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'New govt has an enormous task'

By Somasekhar Sundaresan
May 18, 2009 10:57 IST
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The verdict is out. For now, Dr Manmohan Singh will continue to be Prime Minister. The verdict is not an endorsement that there was nothing wrong with the performance of the UPA government. It is in fact an endorsement that the architecture of Version.1 of the UPA government was flawed, and that the primary opposition effort was unattractive.

One can only hope the euphoria and sycophancy attendant with such electoral triumph does not blind the Singh government into believing its own electoral sales pitch. There is a lot to be said about the poor performance of the UPA government indeed, hamstrung as it was, by the necessary consequences of cobbling together with ideologically disjointed partners.

Partners with disjointed ideology gave way to partners with no ideology last August. However, not much was achieved since the sole ideology of staying in power does not give strategic directional thrust.  Even the Congress Party did not expect such a result an individual score of over 200 seats in Parliament, with only two other pre-poll alliance partners reaching double-digits and that too with less than 20 seats each. 

The task before the new government is enormous. Governance indeed is in disarray. There is little or no feeling of responsibility and ownership towards institutions of governance. However, such apathy is not uniform. Government has indeed shown interest in state institutions provided a political agenda has provided the motivation.

Take for instance, the case of Securities Appellate Tribunal, by far India's best quasi-judicial tribunal.  Two of the three members have retired and for nearly six months, the tribunal is dysfunctional without the necessary judges to dispose of appeals. 

A selection committee comprising the current finance secretary, the current Governor, Reserve Bank of India and the presiding judge of the Securities Appellate Tribunal had made selections to fill the vacancies in the Securities Appellate Tribunal in November last year. The government has not managed to get them appointed till date. 

Labour tribunals in Mumbai too are without judges. The Bombay High Court issued a writ to the government to appoint members of the labour tribunal and yet the vacancies remained unfilled. 

Responding to a public interest litigation by this author seeking a direction to the government to fill vacancies, the government made a statement that the appointments committee of the Union Cabinet is seized of the matter, leading the court to express hope that the vacancies would be filled without further delay. 

However, while this committee has been paralyzed over the appointments for over six months, in the past six weeks, the same committee worked overtime to replace the Chairman of the company that runs India's state-owned aviation operations twice. 

An active Aviation Minister belonging to a political party that needed to be placated during elections seems to have made the difference. In contrast, an officiating Finance Minister was the one who had sulked about reporting to his one-time junior when this government was formed in 2004.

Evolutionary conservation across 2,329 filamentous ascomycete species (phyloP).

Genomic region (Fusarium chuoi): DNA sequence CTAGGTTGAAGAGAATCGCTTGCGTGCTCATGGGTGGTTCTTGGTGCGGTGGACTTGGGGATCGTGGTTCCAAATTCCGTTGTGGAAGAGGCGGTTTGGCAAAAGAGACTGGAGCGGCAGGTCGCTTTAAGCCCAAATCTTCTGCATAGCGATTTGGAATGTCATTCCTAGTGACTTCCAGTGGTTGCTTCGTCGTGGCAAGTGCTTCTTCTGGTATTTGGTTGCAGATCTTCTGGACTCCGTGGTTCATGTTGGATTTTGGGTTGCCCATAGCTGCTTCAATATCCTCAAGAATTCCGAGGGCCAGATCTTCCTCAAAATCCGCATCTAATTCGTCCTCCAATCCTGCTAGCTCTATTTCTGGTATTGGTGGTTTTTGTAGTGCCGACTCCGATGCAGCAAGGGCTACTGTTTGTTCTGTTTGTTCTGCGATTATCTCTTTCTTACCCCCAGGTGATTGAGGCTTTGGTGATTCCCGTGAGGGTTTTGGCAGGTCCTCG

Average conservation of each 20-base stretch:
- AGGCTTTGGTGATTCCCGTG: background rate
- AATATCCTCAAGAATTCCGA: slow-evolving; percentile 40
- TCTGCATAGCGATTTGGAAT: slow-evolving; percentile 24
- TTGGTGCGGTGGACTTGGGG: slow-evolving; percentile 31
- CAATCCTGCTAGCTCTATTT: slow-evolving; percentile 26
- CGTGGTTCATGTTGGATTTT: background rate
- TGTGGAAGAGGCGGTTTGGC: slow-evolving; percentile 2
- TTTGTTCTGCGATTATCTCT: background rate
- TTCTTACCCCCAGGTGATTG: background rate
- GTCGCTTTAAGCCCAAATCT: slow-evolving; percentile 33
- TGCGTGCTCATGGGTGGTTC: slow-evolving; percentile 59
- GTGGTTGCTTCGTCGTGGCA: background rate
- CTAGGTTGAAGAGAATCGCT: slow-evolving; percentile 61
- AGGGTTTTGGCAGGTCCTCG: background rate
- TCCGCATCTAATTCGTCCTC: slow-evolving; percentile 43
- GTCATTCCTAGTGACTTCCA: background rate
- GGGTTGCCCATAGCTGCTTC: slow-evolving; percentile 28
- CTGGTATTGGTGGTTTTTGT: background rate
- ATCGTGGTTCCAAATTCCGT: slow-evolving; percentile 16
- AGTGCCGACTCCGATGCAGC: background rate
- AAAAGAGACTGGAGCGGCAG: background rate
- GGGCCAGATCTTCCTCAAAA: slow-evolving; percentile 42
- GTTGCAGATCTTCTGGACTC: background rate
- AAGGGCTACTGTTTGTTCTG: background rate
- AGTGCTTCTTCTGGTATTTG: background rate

Government policy regulating foreign investment into India has been a mess for most part of the UPA government. Drafting has been consistently imprecise and press releases of the government took positions not supported by Parliamentary statute. 

Old and outmoded press releases written when repealed exchange control statutes were in force, were not only revived but also mis-interpreted. Recently Press Notes 2, 3 and 4 of 2009 were issued to clarify a few long-pending issues plaguing foreign investment. Media reports already speak of the government planning to withdraw or modify the new policy contained in these press notes. 

Tax authorities, pushed by a government to meet targets repeatedly attempted to violate tax avoidance treaties with other nations. Not only are capital gains earned by companies registered in nations having tax The new Companies Bill was tabled in Parliament weeks before the Lok Sabha was scheduled to be dissolved, which would mean the bill would lapse.

The draft bill entails some inexplicable policy gyrations without any credible explanation.  For instance, it seeks to do away with differential voting rights altogether a measure that was introduced not too long ago. 

It also fails to deliver the much-awaited clarity on the law governing squeezing out minority shareholders meanwhile, minority shareholders continue to get squeezed out by way of selective reduction of capital a measure approved in a recent opinion of a division bench of the Bombay High Court (Without Contempt edition dated May 4, 2009).

The government has been smug about the Indian economy attracting investments regardless of the state of law and policy here. Post-poll, the temptation to be smug in claiming voters endorsement will be high. 

However, such attitude would be unbecoming. Razeen Sally of the London School of Economics wrote a critique of the past five years performance in the Far Eastern Economic Review. 

The patriotic pride of many an Indian was hurt.  Perhaps embarrassed by the poll results, Wall Street Journal seems to have quietly taken the piece off its website and it can only be read on:  The piece underlines how decadent our institutions are becoming. Brushing it off as a foreigner's anti-India bias will only leave us imagining India to be a perfect place.

(The author is a partner of JSA, Advocates & Solicitors.  The views expressed herein are his own.)

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Somasekhar Sundaresan
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